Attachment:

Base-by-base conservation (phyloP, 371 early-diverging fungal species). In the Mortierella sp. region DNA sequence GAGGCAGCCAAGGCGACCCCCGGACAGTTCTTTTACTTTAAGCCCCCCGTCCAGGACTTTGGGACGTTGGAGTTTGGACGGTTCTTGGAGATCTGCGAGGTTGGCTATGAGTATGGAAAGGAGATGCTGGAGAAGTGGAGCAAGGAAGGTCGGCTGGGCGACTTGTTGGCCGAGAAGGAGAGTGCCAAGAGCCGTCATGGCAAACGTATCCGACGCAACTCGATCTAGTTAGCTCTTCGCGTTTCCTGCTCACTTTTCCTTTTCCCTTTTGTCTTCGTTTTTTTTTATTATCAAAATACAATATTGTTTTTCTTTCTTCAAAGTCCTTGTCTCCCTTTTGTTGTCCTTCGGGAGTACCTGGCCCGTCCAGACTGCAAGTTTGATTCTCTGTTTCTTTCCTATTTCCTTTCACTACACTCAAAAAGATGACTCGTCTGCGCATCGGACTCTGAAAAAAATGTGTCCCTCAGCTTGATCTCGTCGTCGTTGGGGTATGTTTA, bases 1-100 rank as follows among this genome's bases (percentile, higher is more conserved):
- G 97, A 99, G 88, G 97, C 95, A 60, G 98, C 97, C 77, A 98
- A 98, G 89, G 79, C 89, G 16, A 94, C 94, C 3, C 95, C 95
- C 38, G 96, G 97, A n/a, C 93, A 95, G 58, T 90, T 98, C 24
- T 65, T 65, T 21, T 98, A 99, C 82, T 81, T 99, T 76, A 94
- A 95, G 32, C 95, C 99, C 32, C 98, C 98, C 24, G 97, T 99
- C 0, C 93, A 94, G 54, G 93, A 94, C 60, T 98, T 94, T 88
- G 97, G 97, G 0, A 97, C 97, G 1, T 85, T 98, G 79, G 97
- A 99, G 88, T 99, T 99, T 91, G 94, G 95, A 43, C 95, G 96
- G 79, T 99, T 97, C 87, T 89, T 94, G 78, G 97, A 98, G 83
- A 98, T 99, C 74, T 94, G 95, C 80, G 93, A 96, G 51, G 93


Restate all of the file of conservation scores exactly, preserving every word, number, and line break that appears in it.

Base-by-base conservation (phyloP, 371 early-diverging fungal species). In the Mortierella sp. region DNA sequence GAGGCAGCCAAGGCGACCCCCGGACAGTTCTTTTACTTTAAGCCCCCCGTCCAGGACTTTGGGACGTTGGAGTTTGGACGGTTCTTGGAGATCTGCGAGGTTGGCTATGAGTATGGAAAGGAGATGCTGGAGAAGTGGAGCAAGGAAGGTCGGCTGGGCGACTTGTTGGCCGAGAAGGAGAGTGCCAAGAGCCGTCATGGCAAACGTATCCGACGCAACTCGATCTAGTTAGCTCTTCGCGTTTCCTGCTCACTTTTCCTTTTCCCTTTTGTCTTCGTTTTTTTTTATTATCAAAATACAATATTGTTTTTCTTTCTTCAAAGTCCTTGTCTCCCTTTTGTTGTCCTTCGGGAGTACCTGGCCCGTCCAGACTGCAAGTTTGATTCTCTGTTTCTTTCCTATTTCCTTTCACTACACTCAAAAAGATGACTCGTCTGCGCATCGGACTCTGAAAAAAATGTGTCCCTCAGCTTGATCTCGTCGTCGTTGGGGTATGTTTA, bases 1-100 rank as follows among this genome's bases (percentile, higher is more conserved):
- G 97, A 99, G 88, G 97, C 95, A 60, G 98, C 97, C 77, A 98
- A 98, G 89, G 79, C 89, G 16, A 94, C 94, C 3, C 95, C 95
- C 38, G 96, G 97, A n/a, C 93, A 95, G 58, T 90, T 98, C 24
- T 65, T 65, T 21, T 98, A 99, C 82, T 81, T 99, T 76, A 94
- A 95, G 32, C 95, C 99, C 32, C 98, C 98, C 24, G 97, T 99
- C 0, C 93, A 94, G 54, G 93, A 94, C 60, T 98, T 94, T 88
- G 97, G 97, G 0, A 97, C 97, G 1, T 85, T 98, G 79, G 97
- A 99, G 88, T 99, T 99, T 91, G 94, G 95, A 43, C 95, G 96
- G 79, T 99, T 97, C 87, T 89, T 94, G 78, G 97, A 98, G 83
- A 98, T 99, C 74, T 94, G 95, C 80, G 93, A 96, G 51, G 93